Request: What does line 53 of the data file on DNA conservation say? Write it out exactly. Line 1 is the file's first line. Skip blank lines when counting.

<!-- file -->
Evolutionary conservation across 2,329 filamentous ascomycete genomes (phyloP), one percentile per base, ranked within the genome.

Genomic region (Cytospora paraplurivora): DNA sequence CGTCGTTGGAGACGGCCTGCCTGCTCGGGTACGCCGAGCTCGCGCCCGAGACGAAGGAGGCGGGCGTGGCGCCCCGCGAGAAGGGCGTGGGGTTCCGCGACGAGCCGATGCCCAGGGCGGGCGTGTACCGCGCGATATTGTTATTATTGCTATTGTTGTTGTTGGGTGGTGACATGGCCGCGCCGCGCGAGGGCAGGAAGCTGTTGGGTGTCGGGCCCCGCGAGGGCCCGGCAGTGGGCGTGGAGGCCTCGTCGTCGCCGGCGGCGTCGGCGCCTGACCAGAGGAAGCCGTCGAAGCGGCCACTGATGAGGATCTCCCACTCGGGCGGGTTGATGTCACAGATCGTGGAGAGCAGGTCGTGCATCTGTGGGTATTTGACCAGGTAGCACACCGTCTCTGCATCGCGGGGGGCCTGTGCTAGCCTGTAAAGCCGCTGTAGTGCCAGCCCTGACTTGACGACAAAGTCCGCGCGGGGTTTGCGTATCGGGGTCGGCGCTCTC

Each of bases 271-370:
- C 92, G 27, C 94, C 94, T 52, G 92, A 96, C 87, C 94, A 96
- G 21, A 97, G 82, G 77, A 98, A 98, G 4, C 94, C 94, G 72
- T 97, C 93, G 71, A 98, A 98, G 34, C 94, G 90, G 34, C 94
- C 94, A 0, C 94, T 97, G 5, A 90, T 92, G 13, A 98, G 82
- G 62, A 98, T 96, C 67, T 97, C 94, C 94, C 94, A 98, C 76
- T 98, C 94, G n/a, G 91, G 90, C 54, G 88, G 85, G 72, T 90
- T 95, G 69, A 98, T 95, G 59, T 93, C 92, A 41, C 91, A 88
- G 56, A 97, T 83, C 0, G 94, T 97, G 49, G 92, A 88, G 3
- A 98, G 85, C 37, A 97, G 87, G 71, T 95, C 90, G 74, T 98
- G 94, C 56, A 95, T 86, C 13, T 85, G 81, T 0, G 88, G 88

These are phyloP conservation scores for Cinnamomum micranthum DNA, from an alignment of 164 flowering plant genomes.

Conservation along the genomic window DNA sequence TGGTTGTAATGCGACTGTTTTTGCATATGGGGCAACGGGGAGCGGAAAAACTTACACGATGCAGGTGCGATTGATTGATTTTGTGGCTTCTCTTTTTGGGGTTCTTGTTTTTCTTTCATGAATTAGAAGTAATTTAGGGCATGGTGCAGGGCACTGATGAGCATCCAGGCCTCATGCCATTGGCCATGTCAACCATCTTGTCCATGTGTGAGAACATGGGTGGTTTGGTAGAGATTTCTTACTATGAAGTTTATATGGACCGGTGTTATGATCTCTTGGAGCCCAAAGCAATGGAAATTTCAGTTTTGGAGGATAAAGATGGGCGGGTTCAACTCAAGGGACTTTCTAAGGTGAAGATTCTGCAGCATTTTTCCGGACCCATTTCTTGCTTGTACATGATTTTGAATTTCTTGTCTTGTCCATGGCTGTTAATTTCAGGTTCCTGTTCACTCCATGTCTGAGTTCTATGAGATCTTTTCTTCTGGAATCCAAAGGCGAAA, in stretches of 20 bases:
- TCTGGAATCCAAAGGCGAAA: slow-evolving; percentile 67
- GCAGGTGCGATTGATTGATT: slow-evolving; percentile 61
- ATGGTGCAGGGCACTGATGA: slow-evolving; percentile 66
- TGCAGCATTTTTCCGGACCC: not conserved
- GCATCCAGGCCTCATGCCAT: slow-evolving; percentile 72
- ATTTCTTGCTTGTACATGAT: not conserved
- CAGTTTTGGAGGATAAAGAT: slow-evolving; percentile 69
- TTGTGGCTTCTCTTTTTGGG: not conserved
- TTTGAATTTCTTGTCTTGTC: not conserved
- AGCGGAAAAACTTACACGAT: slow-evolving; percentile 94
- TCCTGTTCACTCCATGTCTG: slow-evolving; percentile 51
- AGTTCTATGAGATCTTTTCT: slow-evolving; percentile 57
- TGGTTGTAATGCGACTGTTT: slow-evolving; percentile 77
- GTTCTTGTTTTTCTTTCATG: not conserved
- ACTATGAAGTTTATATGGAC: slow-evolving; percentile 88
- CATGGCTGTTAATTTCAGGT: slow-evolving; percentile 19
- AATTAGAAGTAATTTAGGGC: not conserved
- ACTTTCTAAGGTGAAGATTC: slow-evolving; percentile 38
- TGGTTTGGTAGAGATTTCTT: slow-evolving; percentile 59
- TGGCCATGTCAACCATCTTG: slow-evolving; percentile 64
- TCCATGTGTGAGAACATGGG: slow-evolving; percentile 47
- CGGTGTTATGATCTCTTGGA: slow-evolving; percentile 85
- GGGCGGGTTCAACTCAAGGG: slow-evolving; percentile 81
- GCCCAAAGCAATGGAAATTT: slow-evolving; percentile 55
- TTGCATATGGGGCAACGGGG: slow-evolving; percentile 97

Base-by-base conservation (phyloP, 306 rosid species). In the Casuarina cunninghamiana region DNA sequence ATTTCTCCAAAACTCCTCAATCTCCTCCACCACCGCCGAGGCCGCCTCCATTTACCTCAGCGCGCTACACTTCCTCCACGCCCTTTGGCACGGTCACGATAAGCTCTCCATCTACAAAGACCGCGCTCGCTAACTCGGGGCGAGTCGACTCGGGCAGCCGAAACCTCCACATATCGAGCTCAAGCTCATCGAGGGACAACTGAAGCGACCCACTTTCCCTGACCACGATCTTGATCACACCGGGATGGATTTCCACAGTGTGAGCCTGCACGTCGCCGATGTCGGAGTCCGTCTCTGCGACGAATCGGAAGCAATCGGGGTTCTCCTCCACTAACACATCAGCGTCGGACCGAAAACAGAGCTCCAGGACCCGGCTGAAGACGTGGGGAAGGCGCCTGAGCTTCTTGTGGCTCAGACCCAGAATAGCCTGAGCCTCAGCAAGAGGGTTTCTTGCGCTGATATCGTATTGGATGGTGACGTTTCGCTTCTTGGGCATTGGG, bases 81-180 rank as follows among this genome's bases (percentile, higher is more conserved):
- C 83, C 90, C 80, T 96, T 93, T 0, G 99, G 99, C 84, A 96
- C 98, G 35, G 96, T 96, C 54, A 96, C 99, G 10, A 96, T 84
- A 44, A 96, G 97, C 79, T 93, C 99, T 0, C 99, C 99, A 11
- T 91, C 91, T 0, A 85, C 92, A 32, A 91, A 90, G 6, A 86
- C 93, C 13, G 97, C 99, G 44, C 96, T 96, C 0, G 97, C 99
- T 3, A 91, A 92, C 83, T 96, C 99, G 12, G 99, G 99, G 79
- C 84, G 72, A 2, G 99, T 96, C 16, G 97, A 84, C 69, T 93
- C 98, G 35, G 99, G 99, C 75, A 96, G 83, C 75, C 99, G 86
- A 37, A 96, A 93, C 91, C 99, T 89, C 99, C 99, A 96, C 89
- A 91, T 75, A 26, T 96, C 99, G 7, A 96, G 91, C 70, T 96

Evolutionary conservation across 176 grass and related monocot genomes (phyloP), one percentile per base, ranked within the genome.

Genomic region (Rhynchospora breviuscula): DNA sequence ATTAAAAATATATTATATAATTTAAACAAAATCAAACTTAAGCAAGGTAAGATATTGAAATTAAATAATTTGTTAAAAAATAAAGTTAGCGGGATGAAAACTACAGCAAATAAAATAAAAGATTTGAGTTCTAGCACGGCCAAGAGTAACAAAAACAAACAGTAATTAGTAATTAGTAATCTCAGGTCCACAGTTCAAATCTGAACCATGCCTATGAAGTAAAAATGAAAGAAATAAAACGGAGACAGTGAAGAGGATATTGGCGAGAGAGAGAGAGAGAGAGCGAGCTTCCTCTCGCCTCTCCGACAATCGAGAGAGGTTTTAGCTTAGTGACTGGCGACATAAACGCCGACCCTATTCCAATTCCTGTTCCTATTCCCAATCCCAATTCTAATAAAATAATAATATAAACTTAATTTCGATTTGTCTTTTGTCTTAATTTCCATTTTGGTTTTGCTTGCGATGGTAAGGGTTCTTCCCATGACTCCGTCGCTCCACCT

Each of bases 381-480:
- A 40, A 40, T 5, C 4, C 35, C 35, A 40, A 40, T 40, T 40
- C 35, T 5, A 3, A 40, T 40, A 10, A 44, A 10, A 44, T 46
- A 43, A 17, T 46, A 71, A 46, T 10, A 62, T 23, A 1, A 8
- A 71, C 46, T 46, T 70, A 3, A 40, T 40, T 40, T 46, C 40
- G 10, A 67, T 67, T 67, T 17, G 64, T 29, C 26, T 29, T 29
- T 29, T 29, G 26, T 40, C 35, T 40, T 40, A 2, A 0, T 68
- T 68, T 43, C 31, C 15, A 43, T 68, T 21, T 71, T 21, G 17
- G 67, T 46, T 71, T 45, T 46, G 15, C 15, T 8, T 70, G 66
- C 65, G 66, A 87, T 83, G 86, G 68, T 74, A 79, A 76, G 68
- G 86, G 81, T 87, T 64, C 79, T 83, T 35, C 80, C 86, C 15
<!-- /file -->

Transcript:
Genomic region (Rhynchospora breviuscula): DNA sequence ATTAAAAATATATTATATAATTTAAACAAAATCAAACTTAAGCAAGGTAAGATATTGAAATTAAATAATTTGTTAAAAAATAAAGTTAGCGGGATGAAAACTACAGCAAATAAAATAAAAGATTTGAGTTCTAGCACGGCCAAGAGTAACAAAAACAAACAGTAATTAGTAATTAGTAATCTCAGGTCCACAGTTCAAATCTGAACCATGCCTATGAAGTAAAAATGAAAGAAATAAAACGGAGACAGTGAAGAGGATATTGGCGAGAGAGAGAGAGAGAGAGCGAGCTTCCTCTCGCCTCTCCGACAATCGAGAGAGGTTTTAGCTTAGTGACTGGCGACATAAACGCCGACCCTATTCCAATTCCTGTTCCTATTCCCAATCCCAATTCTAATAAAATAATAATATAAACTTAATTTCGATTTGTCTTTTGTCTTAATTTCCATTTTGGTTTTGCTTGCGATGGTAAGGGTTCTTCCCATGACTCCGTCGCTCCACCT